He said, “Oh, like you’re doing now?”

    I was taken aback, and all I could say was “Huh?” but he kept cutting me off and going “huh? huh? huh?” and closing his hand shut in front of my face. I walked away and continued with my shopping, and I heard him chuckle as I walked off. When I came to pay for my stuff up front I saw him trying to walk out the doors with like fifteen Milky Ways in his hands without paying.

    The girl at the counter was very nice about it and professional, and was like “Sir, you need to pay for those first.” At first he kept pretending to be tired and not hear her, but eventually turned back around and brought them to the counter.

    When she took one of the bars and started scanning it multiple times, he stopped her and told her to scan them each individually “to prevent any electrical infetterence,” and then turned around and winked at me. I don’t even think that’s a word. After she scanned each bar and put them in a bag and started to say the price, he kept interrupting her by yawning really loudly.

  6. Clayton Eberly is the future of American Literature. This piece is ground breaking on so many levels. From his vivid descriptions to relatable metaphors, this piece screams NY Times Best Seller. I could read this over and over again. I may even read it tomorrow morning when I am eating my apple crumb cake with a piping hot cup of joe! Kudos to you Mr. Eberly, I look forward to DEVOURING your work in the future.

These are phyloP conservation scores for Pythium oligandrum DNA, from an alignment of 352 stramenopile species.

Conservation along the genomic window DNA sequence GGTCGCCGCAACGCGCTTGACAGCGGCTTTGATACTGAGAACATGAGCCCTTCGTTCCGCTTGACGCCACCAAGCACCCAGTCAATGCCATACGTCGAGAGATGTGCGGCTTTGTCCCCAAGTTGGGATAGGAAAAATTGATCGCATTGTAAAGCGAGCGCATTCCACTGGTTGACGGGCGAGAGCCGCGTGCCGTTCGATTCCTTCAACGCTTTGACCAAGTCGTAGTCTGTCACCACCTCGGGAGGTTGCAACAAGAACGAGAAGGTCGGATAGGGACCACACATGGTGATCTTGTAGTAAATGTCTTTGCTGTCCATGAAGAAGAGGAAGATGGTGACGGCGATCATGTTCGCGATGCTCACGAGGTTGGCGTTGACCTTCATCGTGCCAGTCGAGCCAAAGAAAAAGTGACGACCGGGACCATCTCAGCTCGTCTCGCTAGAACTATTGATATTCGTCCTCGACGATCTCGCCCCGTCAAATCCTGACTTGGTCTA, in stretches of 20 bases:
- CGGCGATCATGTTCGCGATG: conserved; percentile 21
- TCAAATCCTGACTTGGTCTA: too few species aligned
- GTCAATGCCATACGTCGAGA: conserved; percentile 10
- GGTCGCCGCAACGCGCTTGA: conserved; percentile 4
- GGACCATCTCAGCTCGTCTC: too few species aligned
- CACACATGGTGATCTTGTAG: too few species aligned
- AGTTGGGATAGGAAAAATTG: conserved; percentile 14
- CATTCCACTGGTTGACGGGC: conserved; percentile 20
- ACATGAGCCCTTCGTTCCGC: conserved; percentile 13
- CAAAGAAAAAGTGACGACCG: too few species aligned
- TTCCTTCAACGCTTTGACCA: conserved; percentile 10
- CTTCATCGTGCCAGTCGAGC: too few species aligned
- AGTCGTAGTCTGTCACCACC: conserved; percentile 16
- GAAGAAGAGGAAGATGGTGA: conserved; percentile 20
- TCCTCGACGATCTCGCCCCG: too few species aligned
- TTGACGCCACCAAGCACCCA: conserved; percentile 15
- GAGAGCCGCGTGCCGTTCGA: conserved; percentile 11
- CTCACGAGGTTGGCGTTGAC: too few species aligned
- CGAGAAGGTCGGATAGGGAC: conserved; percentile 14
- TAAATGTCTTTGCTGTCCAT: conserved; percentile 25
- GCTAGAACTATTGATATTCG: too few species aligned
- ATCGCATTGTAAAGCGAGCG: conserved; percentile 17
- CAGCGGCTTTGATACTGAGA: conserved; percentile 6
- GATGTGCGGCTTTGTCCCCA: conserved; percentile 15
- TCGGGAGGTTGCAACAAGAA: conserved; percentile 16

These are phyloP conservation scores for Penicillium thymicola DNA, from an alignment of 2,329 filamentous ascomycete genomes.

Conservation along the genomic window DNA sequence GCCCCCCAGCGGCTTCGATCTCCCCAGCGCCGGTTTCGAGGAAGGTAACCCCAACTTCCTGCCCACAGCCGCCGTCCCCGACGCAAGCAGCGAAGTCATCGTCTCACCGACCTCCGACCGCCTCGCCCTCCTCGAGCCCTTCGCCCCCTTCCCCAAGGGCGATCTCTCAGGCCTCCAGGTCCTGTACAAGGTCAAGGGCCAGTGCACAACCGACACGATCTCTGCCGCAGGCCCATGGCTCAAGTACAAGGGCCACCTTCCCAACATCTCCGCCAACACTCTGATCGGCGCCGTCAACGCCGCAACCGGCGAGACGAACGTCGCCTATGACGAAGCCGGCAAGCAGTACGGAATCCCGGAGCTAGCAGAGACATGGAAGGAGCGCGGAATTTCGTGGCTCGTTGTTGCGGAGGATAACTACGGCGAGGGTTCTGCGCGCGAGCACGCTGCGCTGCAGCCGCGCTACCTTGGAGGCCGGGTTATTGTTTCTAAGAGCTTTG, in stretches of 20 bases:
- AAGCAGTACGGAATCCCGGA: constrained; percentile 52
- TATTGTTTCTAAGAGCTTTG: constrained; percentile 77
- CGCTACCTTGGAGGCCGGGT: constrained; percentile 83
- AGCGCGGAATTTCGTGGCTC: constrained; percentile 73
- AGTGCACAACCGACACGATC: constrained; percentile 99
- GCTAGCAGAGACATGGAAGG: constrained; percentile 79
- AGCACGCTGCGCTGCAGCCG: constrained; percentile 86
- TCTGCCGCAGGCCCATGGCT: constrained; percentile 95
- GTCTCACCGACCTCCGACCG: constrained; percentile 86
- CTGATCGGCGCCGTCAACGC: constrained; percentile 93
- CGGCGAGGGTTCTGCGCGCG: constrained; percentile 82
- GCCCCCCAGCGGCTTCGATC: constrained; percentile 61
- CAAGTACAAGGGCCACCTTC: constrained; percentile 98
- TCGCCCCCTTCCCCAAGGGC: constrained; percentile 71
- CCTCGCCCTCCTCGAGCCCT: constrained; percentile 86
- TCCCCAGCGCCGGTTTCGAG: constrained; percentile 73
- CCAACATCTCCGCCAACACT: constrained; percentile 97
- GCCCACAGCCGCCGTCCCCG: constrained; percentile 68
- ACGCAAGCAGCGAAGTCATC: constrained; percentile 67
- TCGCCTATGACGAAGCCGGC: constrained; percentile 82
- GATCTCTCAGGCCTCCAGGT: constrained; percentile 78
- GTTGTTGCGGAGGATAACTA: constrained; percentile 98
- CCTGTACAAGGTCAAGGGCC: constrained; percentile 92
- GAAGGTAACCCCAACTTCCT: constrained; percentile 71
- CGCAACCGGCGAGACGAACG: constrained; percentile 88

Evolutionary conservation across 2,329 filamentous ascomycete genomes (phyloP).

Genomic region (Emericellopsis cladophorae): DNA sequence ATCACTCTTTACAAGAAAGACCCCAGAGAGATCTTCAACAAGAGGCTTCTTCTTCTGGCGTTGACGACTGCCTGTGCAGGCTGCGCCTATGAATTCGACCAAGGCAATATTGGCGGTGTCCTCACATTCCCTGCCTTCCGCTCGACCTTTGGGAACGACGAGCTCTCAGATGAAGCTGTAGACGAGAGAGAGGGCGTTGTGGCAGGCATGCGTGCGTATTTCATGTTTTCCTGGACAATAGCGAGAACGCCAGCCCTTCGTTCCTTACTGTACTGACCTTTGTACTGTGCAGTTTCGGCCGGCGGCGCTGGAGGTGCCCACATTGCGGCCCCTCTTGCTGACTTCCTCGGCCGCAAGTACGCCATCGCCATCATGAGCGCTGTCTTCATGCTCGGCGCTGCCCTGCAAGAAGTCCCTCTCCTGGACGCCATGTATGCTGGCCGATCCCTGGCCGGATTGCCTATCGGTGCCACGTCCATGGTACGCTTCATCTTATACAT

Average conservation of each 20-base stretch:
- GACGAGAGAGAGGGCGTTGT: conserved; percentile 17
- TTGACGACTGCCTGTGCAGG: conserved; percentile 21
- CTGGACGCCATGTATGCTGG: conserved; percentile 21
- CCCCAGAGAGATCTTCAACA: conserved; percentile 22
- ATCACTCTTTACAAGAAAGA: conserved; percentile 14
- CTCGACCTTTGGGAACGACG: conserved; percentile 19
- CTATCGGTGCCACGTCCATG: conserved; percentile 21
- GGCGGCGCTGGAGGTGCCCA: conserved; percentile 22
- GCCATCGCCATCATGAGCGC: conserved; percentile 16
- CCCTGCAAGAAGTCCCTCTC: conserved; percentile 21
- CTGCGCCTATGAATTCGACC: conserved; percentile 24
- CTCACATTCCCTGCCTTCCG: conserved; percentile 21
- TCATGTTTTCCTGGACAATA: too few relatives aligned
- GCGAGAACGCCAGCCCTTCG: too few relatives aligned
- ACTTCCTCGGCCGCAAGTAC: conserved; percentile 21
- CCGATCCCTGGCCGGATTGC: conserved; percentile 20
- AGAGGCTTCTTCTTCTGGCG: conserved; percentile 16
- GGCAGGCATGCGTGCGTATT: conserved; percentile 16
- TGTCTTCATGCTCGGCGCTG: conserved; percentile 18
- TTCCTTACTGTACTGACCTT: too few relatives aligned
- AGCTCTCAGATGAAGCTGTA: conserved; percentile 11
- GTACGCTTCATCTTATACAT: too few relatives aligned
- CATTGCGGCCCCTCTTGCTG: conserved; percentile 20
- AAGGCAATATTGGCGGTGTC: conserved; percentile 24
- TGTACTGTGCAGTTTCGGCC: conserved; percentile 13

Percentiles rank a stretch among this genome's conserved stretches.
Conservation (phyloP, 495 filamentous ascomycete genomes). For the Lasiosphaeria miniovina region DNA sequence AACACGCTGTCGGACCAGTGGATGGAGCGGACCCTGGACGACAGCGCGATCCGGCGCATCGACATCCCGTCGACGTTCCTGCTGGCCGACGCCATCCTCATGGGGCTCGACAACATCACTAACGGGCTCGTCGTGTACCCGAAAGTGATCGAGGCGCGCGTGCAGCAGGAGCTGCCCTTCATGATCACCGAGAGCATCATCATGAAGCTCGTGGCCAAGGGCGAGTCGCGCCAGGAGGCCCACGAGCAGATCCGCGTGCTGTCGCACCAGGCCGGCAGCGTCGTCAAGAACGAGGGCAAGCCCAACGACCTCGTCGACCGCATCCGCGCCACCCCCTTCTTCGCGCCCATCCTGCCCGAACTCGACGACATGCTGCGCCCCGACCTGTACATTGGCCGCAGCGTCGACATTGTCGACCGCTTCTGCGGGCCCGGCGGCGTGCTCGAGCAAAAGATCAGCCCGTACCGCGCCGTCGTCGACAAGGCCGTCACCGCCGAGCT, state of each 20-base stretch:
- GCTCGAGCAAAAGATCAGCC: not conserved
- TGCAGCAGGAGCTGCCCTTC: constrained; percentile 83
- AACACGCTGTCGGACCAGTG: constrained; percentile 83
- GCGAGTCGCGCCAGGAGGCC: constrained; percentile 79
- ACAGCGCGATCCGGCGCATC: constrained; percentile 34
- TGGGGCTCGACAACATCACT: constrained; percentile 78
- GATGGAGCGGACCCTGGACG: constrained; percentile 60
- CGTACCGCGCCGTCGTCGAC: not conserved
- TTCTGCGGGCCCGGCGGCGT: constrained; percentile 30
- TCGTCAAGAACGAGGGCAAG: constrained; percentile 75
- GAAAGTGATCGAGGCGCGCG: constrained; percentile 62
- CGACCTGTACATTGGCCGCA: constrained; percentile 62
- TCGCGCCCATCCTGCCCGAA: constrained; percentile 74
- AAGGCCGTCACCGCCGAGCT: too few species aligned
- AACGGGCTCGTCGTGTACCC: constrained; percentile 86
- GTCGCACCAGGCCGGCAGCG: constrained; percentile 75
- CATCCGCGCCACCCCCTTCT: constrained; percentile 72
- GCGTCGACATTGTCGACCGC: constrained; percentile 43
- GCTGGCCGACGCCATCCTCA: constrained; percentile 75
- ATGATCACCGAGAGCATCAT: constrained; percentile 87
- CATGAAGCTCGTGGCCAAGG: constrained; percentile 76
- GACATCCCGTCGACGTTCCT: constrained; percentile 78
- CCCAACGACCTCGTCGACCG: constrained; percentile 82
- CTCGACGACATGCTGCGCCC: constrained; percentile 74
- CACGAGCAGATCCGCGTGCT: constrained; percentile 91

7. The other day when I was walking down high street I saw a homeless person! He looked sad 🙁

  8. If OSU cared about this issue — and they should, obviously — they’d start a campaign discouraging students from donating cash directly to the homeless. They should encourage kids to donate only to shelters — and the school could say this enables them to get tax deductions and to avoid suspicion of dodging the gift tax, or some other bureaucratic mumbo jumbo.

    A lot of students think they are pleasing their thought-masters in the education system by giving to “the poor”, but if the school told them it was actually bad for the homeless, they’d be happy to stop, or to give another way, I would think.

    But the school is too short-sighted to care. Do you know what a turn-off it is to bring your 16 or 17 year old to tour OSU and to be accosted by these people?